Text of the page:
"Use of the combined discharge rather than the single river discharge makes the test for continental scale more robust and comprehensive," said Peterson.
According to the researchers' analysis, the average annual discharge from these six rivers is currently about 31 cubic miles (128 cubic kilometers) greater than it was when routine measurements of discharge began in the 1930s.
Scientists are particularly interested in the potential impacts of this increase in freshwater on thermohaline circulation. The circulation is driven by differences in density of sea water, which is controlled by temperature and salinity.
Historically, thermohaline circulation brings warm, salty water to the North Atlantic, where it is cooled and sinks. "Cool and salty water is dense, it can sink to great depths," Peterson explained.
This newly formed deep water is subsequently exported southward. This ocean circulation, which brings warm waters northward and ships cooler water south, is thought to be responsible for the warming of northern Europe by several degrees.
"One thing that can slow this circulation down," said Peterson, "is, if you add freshwater to that area of the North Atlantic, it lowers the density. It counteracts the process that is increasing density."
According to several ocean circulation models, if enough freshwater is added to the Arctic Ocean, over time it will shut down the NADW. "If you stop the process, you stop the conveyor that brings warm water north," said Peterson.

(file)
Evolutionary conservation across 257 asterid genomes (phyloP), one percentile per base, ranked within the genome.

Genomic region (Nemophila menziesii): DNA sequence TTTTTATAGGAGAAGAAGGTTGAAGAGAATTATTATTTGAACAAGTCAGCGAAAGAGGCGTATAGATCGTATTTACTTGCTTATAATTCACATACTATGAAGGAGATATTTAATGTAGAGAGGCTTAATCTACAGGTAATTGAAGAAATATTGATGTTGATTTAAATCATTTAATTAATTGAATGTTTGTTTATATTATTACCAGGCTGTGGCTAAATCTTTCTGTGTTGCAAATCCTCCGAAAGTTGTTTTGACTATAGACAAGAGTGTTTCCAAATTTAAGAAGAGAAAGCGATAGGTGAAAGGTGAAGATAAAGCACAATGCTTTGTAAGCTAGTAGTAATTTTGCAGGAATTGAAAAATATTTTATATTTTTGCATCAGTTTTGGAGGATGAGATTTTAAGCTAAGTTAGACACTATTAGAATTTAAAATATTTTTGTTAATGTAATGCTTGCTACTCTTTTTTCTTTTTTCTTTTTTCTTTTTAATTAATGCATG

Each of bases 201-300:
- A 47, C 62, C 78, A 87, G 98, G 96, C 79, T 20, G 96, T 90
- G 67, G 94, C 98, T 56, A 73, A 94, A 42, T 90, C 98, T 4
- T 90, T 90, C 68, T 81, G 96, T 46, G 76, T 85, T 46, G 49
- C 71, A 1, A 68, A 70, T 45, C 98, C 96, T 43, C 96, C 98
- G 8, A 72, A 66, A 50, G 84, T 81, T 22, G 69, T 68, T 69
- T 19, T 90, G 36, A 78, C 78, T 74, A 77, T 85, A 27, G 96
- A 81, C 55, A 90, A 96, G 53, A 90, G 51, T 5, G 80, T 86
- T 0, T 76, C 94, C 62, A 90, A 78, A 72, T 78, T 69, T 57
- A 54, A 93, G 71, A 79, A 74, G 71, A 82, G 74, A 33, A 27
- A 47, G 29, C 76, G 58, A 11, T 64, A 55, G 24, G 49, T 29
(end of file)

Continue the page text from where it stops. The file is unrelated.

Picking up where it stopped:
The paradoxical result, he added, would be a cooling of northern Europe.
However, most of the rest of the world gets warmer when NADW is shut down, said Rahmstorf, who is an expert in ocean current modeling. Ocean currents don't generate heat, they just move it around, he said.
In fact, a shut down of the NADW "would probably enhance global warming, since shutting down NADW will also reduce the ocean's uptake of carbon dioxide, so that more of our emissions remain in the air," said Rahmstorf.
According to the Intergovernmental Panel on Climate Change, which was established in 1988 to assess the risk of human-induced climate change, global surface air temperature is expected to rise between 2.5 to 10.4 degrees Fahrenheit (1.4 and 5.8 degrees Celsius) by 2100.
"This would represent an 18 to 70 percent increase in Eurasian Arctic river discharge over present conditions," the researchers write in Science. That would make for what Peterson calls an "interesting amount of water relative to what modelers predict."
While the researchers say their extrapolation of Arctic river discharge data should not be taken as a prediction, they suggest that such increases "are potentially important with respect to NADW formation."
Going forward, the researchers will work to better understand the links between the atmospheric, continental, and oceanic components of the Arctic hydrologic cycle.
Peterson and his colleagues plan to measure chemical tracers in major Arctic rivers, so that, in collaboration with oceanographers, they can find out where the river water is going in the ocean. "If we can do that, we can make a more rigorous test of ocean circulation simulation models," said Peterson. Such tests will make predictions more robust.
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